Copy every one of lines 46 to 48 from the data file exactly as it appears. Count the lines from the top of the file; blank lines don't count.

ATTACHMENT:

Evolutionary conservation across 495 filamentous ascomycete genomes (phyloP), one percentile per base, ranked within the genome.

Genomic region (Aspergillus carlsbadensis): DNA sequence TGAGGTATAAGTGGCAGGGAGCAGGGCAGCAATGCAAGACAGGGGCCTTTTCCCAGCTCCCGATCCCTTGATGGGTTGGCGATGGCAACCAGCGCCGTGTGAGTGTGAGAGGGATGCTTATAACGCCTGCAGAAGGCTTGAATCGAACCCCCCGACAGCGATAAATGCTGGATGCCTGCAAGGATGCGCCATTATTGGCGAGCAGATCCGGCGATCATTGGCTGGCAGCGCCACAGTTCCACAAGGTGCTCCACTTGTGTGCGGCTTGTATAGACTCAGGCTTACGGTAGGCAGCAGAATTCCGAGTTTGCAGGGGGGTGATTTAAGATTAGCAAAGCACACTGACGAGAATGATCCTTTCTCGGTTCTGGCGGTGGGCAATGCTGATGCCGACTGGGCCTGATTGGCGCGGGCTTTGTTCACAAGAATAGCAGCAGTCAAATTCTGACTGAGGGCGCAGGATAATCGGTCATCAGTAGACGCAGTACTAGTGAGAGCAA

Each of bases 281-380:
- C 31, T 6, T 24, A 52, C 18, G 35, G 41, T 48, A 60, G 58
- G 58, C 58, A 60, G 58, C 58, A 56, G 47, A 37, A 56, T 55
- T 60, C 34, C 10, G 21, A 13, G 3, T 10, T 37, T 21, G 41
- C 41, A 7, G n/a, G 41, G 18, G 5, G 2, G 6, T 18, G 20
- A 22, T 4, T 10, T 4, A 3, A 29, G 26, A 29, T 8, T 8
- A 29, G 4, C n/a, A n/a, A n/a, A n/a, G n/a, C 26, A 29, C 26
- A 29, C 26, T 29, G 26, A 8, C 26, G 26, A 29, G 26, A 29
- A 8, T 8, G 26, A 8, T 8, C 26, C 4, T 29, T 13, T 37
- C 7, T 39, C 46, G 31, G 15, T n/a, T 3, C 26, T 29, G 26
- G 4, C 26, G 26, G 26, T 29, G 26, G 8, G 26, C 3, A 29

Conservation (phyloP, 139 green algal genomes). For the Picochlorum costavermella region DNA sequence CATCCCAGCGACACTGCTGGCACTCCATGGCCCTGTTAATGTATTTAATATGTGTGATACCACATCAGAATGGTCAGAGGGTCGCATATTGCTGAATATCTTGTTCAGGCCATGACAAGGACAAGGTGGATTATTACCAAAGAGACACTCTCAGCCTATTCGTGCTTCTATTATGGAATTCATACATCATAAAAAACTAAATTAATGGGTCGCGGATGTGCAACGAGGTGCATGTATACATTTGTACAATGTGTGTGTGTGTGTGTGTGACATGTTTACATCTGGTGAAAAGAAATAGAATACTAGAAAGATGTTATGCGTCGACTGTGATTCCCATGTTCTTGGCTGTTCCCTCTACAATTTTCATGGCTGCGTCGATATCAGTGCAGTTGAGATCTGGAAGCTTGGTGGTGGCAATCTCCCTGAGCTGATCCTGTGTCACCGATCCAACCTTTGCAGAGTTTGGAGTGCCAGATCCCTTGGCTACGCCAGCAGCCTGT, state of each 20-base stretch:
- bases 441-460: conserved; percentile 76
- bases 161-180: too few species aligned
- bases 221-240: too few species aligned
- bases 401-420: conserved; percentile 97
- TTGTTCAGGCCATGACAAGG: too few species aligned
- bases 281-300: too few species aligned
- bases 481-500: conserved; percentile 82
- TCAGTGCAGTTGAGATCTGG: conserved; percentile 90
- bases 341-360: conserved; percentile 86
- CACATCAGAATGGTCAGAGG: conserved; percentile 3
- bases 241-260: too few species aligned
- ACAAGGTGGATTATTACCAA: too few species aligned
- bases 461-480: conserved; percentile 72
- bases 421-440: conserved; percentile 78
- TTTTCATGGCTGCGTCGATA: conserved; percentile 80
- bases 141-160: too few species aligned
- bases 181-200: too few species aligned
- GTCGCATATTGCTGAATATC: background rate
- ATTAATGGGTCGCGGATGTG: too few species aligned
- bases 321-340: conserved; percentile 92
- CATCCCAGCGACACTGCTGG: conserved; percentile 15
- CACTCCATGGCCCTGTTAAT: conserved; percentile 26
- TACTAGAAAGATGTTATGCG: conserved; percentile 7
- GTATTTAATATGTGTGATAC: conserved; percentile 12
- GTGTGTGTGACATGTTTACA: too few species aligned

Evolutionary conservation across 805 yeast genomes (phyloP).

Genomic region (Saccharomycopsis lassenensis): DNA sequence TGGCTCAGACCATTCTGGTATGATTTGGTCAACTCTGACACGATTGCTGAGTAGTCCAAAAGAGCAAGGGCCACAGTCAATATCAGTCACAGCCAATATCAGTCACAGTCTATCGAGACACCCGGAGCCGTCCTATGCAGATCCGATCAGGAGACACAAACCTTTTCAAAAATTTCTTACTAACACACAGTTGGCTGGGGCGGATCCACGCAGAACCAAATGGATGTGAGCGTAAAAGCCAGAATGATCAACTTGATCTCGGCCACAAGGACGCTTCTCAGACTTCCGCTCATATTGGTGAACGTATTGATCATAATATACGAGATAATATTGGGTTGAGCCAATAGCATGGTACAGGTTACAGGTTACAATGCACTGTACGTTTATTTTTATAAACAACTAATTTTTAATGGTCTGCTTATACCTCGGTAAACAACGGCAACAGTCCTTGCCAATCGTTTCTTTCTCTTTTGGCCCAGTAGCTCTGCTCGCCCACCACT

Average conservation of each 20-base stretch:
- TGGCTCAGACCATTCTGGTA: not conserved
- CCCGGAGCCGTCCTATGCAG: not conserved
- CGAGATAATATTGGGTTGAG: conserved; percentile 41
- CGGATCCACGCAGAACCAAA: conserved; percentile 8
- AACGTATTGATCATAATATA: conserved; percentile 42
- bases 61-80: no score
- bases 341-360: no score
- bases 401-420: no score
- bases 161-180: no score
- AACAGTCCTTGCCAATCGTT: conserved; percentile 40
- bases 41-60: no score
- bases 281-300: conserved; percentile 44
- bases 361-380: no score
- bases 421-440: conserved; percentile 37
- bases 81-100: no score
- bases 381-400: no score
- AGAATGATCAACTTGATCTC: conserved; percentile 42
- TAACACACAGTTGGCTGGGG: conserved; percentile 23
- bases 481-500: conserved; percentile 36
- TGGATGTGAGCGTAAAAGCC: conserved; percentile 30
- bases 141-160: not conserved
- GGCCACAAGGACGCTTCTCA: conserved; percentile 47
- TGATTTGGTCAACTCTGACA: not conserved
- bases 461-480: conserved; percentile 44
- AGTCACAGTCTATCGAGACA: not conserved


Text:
- CGGATCCACGCAGAACCAAA: conserved; percentile 8
- AACGTATTGATCATAATATA: conserved; percentile 42
- bases 61-80: no score